A project management training course will only get you so far when it comes to APMP exam preparation. You can have all the knowledge in the world but it’s important to recognise that a lot of your chance of success comes down to the actions you take in the lead up to the exam itself. Revising thoroughly, practising how to answer exam questions most effectively and calming your nerves will all help improve your chances of success. It is not an easy exam, and you’re not alone in fretting about it, but there are plenty of ways to increase your chance of passing.
The first thing you need to do is understand exactly what it takes to pass this exam. Understanding what you are aiming for is important, especially when you’re practising so that when you do reach the necessary marks, you’ll know that you can pass the exam because you have done it with practise papers. You will be answering 10 questions out of 16 questions from a potential 37 subjects (covered by the syllabus) covered by the 52 Body of Knowledge subjects. You must get 55% or above to pass, which equals 275 marks or higher. Knowing your strengths, weaknesses and definite subjects to avoid altogether will help you feel confident selecting the right questions in the exam. As a priority, as part of your project management training course, you should do APMP practise papers, so that you can have something in your head telling you that you passed the practise paper, so you can pass the real thing.
Some people panic thinking that they need to know the ins and outs of every answer in order to pass. The APMP does not work like that. You will not entirely lose marks for a question just because the answer isn’t entirely correct. Show your workings and answer the questions as precisely as you can – all correct elements of your answer will be given marks, even if the end result is incorrect. So it is important to approach the answers with a ‘can do’ attitude and stay positive – everything correct you write counts.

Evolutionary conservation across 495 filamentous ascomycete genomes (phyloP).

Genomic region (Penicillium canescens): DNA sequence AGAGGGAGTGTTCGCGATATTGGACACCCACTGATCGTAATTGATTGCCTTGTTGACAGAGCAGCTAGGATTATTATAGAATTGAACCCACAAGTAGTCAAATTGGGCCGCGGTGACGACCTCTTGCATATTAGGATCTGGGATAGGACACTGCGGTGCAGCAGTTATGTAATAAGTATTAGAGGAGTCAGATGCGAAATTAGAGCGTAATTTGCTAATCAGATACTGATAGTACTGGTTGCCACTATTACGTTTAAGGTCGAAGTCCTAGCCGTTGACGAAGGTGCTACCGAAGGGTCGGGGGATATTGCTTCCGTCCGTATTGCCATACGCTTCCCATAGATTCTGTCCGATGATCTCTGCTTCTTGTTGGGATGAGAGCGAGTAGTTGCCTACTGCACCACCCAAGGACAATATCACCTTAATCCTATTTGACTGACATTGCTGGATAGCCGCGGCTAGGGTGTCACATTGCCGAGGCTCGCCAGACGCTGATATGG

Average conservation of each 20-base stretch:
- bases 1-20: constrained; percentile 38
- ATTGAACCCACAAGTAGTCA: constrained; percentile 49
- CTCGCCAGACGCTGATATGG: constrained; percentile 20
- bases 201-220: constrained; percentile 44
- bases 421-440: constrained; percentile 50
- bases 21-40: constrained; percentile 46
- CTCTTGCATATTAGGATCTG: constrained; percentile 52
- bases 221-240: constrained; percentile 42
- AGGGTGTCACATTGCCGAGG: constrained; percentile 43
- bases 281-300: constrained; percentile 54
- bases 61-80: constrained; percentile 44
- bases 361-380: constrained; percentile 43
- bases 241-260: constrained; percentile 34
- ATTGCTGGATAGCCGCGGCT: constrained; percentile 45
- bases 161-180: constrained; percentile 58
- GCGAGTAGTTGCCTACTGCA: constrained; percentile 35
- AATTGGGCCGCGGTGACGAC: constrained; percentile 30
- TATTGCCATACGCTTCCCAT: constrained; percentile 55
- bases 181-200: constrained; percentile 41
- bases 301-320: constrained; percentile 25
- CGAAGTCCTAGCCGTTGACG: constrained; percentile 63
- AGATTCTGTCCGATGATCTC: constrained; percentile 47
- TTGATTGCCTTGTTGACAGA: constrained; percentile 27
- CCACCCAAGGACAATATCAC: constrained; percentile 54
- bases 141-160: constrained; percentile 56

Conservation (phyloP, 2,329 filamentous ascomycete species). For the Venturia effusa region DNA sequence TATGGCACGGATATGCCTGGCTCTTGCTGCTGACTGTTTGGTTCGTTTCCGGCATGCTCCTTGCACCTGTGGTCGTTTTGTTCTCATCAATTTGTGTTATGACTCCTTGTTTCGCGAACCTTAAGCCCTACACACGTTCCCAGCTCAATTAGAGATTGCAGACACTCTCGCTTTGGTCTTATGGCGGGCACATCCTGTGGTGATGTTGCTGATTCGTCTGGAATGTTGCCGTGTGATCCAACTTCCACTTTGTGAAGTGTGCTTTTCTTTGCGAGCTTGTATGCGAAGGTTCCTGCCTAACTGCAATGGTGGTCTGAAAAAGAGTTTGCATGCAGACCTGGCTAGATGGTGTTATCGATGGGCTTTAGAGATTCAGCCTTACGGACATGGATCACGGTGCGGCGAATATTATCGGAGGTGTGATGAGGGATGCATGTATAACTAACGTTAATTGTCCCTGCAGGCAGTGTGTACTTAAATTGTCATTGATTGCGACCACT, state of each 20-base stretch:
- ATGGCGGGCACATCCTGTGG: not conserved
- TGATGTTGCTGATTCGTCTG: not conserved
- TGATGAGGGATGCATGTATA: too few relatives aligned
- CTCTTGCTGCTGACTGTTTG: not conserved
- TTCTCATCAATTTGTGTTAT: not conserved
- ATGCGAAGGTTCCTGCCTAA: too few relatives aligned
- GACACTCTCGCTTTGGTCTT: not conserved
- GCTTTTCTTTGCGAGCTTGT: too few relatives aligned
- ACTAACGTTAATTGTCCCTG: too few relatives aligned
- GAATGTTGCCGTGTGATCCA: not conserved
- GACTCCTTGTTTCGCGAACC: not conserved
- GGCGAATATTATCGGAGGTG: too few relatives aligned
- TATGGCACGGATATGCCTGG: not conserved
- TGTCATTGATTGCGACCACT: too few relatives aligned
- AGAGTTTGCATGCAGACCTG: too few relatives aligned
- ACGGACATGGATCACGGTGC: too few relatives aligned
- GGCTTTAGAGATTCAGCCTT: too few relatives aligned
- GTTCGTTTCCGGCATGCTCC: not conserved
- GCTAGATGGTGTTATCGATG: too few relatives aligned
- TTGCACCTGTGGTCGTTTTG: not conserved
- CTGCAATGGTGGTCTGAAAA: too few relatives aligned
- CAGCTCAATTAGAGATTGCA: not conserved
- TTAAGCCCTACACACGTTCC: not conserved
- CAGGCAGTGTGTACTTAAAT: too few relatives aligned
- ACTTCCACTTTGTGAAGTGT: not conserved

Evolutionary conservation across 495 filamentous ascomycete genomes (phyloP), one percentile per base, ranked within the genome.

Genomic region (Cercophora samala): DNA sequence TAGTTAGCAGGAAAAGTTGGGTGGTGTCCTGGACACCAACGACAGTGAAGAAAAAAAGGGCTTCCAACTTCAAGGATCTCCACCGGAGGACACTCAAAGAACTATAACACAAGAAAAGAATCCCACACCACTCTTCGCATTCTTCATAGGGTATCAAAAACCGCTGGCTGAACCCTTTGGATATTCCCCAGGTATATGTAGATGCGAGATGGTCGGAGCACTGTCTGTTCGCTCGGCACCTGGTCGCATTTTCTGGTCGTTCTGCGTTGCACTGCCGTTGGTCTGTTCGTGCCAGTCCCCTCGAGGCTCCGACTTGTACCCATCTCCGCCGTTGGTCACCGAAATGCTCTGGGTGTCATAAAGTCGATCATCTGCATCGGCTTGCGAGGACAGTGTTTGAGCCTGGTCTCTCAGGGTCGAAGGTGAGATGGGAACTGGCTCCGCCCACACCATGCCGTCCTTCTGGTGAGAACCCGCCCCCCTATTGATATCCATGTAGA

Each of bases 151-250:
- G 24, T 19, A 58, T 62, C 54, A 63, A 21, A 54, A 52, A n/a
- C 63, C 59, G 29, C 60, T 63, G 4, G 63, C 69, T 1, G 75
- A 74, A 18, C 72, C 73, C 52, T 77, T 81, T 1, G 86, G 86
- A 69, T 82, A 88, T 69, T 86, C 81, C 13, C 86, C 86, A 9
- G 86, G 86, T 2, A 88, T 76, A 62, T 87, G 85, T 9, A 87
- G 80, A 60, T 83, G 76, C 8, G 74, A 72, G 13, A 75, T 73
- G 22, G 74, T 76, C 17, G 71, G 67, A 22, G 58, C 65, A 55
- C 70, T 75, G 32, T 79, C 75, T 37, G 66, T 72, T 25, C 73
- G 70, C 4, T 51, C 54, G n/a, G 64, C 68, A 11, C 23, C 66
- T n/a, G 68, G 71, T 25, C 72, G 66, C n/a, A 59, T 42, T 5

In the exam you will find five different types of question, so it’s important to understand those different types of question so that you can practise answering them appropriately. The five different types of questions are – listing terms or phrases, list and describe questions, explain the importance of a concept, clearly describe what a term or phrase means and write a single sentence. Project management training courses can show you what these questions mean and how to answer them properly, remember knowledge is power and the more you know, the more chance you have of succeeding in this exam.
Manage Your Time
It is important to remember to focus on your time management in preparation for the exam and during the exam. The APMP is three hours long, and involves you answering 10 different questions. It is recommended you spend 15 minutes at the beginning of the exam selecting questions and mapping out answer structures, 15 minutes answering each question and 15 minutes at the end checking your answers. Practising the exam will enable you to practise your time management.
Revise And Relax
Remember to prepare as well as you possibly can, and give your brain regular breaks to absorb the information you are taking on. Exhausting yourself will not give you a greater chance of success, so don’t overdo it – you are only human after all. Place an emphasis on revision and reward, ensuring you are rewarding yourself for all that you have learnt, and giving yourself the necessary time to be calm and relaxed.
Your biggest priority throughout your project management training, revision, exam preparation and exam itself should be remembering your motivation for doing it in the first place. Project management is an excellent career choice and project managers are vital to many industries. Those who have an APMP exam certificate are valuable assets to companies and organisations and can earn a fantastic monthly income. No matter how much project management experience you have, holding an APMP certificate shows employers and colleagues exactly how skilled and knowledgeable you are in this subject.